How does a Pool differ from an Insurance Company?
A Pool is a cooperative arrangement among Public Entities that works much like an insurance company. Pool members pay a premium, receive coverage, and make claims. Pools specialize in a particular type of member (Public Entities in Alaska, in APEI’s case) and have particular expertise in meeting the insurance and risk management needs of these members.
I talked with someone from APEI at a conference, and am interesting in learning more about your insurance programs. How do I get more information?
Alaska Public Entity Insurance (APEI) is a “Joint Insurance Arrangement” or “Pool” writing insurance coverage for School Districts, Municipalities, and similar Public Entities in Alaska. Public Entities in Alaska are all the pool writes. The pool has over 25 years of experience in helping to meet its members’ insurance needs.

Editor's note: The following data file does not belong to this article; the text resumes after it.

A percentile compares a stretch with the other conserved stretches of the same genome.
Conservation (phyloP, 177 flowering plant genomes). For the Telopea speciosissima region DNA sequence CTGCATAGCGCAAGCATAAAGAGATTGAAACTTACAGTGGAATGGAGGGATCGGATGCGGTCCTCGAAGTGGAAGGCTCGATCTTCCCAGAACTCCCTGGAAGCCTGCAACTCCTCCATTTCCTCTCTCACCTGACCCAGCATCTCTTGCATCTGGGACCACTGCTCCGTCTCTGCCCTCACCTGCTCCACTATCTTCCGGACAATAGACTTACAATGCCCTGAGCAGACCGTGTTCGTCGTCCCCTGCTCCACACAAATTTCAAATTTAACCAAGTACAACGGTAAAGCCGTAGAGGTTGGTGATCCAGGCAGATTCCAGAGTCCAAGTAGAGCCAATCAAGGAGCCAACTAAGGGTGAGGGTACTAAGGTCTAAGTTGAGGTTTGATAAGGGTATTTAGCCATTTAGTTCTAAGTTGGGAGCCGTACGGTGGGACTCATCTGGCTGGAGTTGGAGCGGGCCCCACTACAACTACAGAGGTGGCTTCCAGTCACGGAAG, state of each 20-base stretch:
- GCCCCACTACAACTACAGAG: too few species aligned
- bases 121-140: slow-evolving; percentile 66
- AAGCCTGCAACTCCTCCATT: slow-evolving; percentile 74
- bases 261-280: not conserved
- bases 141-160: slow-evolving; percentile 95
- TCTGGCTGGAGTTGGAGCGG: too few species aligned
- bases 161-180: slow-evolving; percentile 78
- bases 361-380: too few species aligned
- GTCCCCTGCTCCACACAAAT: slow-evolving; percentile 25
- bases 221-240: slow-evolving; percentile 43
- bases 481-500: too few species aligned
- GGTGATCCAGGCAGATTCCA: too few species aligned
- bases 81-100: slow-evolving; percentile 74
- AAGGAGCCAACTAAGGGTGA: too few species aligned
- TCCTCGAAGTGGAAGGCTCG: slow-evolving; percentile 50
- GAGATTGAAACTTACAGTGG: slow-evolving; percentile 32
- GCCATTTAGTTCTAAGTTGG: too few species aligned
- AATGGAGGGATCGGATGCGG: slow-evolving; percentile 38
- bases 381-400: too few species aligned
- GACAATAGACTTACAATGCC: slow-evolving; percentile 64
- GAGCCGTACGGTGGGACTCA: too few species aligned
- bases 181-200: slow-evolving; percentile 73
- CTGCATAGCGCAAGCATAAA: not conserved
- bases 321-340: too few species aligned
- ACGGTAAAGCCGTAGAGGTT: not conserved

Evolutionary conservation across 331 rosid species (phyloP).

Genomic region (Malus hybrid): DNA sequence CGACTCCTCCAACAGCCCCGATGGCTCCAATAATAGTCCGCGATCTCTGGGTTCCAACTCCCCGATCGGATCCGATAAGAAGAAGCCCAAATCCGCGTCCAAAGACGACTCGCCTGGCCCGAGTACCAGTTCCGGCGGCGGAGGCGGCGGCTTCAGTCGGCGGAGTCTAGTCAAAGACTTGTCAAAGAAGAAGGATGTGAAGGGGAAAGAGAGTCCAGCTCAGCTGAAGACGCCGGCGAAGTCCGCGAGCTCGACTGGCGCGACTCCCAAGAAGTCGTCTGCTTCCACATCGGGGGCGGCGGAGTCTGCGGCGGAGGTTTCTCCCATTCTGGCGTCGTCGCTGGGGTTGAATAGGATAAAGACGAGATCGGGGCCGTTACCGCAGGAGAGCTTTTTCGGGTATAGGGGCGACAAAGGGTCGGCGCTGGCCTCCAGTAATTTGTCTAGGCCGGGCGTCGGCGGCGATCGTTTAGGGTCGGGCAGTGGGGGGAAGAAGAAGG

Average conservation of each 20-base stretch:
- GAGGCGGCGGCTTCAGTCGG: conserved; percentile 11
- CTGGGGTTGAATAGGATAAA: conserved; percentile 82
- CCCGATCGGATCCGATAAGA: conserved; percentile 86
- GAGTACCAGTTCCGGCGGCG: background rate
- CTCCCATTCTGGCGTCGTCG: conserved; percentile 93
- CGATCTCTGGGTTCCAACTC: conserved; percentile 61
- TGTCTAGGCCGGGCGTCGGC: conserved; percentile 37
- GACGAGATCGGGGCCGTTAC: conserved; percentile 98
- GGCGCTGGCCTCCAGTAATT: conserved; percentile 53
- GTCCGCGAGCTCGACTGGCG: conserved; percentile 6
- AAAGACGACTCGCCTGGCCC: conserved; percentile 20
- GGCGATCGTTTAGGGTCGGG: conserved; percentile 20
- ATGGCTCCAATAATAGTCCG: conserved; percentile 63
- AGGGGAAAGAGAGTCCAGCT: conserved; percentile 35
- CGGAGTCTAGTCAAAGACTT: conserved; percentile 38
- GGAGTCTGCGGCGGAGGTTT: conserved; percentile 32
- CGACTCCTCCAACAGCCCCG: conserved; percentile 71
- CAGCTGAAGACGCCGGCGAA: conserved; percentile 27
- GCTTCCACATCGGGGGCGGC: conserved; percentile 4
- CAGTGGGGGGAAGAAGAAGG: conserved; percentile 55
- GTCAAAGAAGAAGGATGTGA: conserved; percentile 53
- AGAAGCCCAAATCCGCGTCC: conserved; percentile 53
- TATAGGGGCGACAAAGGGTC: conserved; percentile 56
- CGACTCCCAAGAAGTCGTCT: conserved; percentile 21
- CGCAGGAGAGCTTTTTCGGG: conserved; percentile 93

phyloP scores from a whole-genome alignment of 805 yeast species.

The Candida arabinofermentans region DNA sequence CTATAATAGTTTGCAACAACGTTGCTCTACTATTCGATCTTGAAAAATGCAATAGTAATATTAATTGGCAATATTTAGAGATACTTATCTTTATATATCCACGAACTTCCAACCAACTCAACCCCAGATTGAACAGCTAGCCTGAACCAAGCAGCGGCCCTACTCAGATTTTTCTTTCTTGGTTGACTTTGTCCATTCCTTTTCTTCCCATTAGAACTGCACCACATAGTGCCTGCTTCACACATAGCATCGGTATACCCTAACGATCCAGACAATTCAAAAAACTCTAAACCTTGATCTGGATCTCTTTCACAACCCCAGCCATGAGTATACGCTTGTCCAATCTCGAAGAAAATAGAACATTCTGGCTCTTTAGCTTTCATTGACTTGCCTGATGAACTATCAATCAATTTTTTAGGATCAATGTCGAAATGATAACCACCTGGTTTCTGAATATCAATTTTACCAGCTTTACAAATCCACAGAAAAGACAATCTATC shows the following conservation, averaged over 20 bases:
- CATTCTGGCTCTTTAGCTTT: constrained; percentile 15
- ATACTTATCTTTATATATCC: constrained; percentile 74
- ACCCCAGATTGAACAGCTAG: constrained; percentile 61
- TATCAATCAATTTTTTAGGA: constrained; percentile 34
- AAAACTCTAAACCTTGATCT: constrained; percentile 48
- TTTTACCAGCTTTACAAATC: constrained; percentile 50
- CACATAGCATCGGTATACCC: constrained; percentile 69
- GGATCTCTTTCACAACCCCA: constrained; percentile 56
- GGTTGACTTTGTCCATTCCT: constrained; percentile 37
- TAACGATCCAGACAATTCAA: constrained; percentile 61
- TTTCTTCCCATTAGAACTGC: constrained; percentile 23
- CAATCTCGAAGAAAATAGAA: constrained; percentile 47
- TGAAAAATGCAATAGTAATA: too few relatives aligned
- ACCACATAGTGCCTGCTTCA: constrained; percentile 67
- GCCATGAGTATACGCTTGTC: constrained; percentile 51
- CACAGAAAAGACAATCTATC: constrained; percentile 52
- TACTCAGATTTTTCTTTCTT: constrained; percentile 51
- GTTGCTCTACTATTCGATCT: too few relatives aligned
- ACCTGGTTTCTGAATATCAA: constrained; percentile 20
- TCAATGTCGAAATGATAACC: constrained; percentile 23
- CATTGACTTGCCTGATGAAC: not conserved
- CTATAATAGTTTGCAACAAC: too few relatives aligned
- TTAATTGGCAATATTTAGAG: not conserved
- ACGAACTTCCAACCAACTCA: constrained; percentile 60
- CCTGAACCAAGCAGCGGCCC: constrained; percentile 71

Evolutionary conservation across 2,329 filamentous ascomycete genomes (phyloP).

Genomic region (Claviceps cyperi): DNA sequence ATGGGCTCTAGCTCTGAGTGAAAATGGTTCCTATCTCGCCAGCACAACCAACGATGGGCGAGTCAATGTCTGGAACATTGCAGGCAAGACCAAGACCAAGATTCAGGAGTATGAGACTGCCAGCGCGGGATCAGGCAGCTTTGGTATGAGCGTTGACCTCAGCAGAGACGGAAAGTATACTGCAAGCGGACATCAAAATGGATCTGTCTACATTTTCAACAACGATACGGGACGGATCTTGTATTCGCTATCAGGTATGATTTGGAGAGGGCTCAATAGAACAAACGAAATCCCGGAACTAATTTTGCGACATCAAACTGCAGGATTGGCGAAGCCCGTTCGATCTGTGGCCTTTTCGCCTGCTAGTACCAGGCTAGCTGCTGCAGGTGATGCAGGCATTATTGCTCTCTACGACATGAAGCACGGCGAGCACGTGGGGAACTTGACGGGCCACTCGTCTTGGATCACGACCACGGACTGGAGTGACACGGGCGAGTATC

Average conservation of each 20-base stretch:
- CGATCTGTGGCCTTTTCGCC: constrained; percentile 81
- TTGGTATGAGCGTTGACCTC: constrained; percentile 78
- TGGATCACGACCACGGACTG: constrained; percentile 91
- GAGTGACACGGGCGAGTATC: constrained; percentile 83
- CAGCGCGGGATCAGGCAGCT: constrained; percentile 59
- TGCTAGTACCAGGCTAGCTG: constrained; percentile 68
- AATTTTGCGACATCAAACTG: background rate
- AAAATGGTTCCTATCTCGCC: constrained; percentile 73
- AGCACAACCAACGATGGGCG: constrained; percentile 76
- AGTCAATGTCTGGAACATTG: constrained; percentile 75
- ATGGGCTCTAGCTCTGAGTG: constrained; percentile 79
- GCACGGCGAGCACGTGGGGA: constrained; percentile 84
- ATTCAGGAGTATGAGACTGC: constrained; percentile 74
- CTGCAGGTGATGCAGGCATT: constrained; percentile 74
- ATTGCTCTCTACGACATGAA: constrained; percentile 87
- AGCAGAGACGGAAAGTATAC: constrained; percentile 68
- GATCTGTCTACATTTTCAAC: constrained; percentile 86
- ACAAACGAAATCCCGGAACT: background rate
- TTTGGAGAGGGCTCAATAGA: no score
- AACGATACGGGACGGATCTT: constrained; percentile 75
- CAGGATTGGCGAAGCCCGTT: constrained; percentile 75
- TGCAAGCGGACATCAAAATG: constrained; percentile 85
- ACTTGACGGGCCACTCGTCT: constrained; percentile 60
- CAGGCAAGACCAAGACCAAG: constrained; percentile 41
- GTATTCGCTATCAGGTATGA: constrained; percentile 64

The pool provides Property, Liability, Automobile, and Workers’ Compensation coverage, and can help you procure coverage for other types of risks, such as Student Accident, Aviation, and Marine.
Our website has some general information about the services provided. We would be happy to talk to you if you have more questions. You can find contact information for us at http://akpei.com/About/Staff.aspx.
What services does APEI offer in addition to providing insurance coverage?
APEI is very involved in “Loss Control”, and works with its members to reduce the number of accidents, property damage, and lawsuits. The pool provides both in-person and online training classes for members’ employees in subjects as diverse as OSHA compliance, sexual harassment prevention, and disaster recovery. In most cases, these courses are offered at no cost to the member.